“There were some seeds planted to get the chapel started and I had the zeal to push it forward,” Fr. Weber said. “Bishop Ricken believes in the Antigo community and sees a great deal of untapped potential here.”
Fr. Weber turned to the Missionaries of the Blessed Sacrament based in New York and missionary priest Fr. Larry Villone, who helped preach about the true presence of Jesus in the Blessed Sacrament.
“He got the ball rolling,” Fr. Weber said.
Establishing an around-the-clock adoration chapel requires logistics. For that, Fr. Weber was assisted by Steve Louison of Adoration Servants, who provided various online scheduling and web-based tools to smooth the process.
Education part of plan
There was also a great deal of time devoted to educating tri-parish members about the uses and reasons for creating a chapel.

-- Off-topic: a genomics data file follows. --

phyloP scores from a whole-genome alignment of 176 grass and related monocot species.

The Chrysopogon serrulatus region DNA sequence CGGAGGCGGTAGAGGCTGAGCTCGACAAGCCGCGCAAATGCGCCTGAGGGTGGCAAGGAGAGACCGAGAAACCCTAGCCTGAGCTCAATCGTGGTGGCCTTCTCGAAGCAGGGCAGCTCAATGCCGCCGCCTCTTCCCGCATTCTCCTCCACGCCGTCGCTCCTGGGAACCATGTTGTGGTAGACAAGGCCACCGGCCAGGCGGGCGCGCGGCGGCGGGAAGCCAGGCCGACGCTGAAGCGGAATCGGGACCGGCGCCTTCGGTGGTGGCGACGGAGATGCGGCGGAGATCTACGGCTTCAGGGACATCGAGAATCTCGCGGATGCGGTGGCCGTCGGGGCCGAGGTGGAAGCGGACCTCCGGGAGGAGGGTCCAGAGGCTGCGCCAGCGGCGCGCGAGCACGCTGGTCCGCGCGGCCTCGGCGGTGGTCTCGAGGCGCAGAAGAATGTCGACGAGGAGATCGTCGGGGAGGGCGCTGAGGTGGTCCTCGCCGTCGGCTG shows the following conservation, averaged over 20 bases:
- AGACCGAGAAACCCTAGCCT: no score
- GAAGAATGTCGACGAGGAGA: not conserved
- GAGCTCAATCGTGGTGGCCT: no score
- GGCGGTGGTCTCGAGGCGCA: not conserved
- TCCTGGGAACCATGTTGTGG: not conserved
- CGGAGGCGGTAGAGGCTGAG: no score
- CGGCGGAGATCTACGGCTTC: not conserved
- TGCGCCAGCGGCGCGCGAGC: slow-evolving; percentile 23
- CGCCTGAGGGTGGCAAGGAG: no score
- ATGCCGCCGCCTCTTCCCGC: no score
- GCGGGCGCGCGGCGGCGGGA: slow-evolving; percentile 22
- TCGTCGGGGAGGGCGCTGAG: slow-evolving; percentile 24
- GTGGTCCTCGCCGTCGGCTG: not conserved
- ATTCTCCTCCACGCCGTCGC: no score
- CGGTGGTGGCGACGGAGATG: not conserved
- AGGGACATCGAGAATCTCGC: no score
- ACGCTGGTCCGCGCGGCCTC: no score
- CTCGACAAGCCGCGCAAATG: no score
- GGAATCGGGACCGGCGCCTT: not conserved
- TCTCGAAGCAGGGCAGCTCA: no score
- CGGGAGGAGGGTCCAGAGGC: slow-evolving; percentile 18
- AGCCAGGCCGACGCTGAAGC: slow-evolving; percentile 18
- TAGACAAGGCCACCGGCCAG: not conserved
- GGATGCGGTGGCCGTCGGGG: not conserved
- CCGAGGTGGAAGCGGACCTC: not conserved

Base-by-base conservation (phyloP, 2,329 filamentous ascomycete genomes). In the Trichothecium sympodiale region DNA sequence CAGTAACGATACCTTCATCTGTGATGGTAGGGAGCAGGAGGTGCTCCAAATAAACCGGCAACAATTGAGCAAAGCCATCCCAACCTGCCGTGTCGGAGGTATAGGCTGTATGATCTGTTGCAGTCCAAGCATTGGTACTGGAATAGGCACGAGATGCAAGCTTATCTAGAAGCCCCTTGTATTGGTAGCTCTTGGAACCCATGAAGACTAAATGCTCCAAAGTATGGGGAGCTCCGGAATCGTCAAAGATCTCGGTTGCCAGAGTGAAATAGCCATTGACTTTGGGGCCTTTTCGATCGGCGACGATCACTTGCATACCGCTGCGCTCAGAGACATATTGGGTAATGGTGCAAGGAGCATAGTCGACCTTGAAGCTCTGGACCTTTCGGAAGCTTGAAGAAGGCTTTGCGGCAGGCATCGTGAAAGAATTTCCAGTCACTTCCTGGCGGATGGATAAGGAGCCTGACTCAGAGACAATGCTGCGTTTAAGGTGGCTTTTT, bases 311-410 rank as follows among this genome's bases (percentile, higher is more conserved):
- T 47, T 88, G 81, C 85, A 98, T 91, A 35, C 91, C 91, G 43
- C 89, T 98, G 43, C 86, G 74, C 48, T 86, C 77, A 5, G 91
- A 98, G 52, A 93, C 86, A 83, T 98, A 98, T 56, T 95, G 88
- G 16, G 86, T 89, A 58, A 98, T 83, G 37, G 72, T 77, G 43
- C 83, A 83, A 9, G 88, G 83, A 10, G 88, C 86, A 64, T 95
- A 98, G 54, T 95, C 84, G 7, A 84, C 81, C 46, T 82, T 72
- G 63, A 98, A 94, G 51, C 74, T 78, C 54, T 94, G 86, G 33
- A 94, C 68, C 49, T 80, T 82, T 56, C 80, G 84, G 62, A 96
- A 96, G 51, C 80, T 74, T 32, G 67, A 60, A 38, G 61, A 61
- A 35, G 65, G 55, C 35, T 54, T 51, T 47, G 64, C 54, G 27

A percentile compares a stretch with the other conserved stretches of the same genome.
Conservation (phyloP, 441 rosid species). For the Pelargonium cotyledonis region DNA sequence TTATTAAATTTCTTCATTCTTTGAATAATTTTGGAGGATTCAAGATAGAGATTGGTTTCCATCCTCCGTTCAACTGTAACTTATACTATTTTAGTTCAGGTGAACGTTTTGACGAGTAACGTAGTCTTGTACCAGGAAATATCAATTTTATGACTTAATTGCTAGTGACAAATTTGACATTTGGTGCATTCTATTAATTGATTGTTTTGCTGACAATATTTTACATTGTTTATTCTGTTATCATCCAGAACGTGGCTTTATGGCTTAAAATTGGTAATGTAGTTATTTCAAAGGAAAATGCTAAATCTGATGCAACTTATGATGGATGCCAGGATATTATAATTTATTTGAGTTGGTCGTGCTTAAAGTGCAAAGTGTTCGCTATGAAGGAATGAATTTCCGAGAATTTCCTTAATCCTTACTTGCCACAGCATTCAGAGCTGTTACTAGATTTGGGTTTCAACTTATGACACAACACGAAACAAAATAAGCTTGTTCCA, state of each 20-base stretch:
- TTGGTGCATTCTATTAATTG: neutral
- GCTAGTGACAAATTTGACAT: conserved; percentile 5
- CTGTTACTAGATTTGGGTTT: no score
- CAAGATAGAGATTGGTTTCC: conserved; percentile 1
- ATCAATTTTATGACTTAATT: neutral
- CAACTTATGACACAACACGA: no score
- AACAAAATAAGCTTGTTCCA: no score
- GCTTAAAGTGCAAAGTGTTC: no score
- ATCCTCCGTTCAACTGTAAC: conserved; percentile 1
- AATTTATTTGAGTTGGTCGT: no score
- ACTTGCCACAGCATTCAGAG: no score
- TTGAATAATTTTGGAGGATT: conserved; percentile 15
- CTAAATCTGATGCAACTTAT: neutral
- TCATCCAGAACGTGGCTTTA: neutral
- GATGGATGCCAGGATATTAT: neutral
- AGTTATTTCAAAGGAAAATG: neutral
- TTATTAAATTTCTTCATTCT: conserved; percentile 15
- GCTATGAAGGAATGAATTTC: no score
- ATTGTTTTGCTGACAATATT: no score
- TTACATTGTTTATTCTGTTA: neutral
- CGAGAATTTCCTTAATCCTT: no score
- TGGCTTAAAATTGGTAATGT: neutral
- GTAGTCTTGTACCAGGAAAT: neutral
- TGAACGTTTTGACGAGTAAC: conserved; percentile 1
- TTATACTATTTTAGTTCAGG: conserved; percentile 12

“We didn’t want to force it. We wanted to be patient,” Fr. Weber said of the careful planning. “I basically prayed, ‘Lord, if you don’t want us to have this, stop it.’”
The final step was finding the proper location, which turned out to be the former chapel at SS. Mary and Hyacinth. A coded security system was installed in an exterior door to allow adorers to come and go at all hours of the day and night.
Planners created four adoration times, midnight to 6 a.m.; 6 a.m. to noon; noon to 6 p.m.; and 6 p.m. to midnight, with adorers each taking hour-long shifts.
Adorers of the Blessed Sacrament say the effects are immediate and powerful.
“You gain such a feeling of peace, of being with the Lord,” Bradley said. “When you shut things off and spend that time being with the Lord, the presence of God becomes part of your inner being.”
“There is a sense of peace, of quiet and serenity,” said Katie Klemp, secretary at SS. Mary and Hyacinth Parish. “You quiet the outside world and spend time with the Lord. It’s a good respite from the week.”
Interest in adoration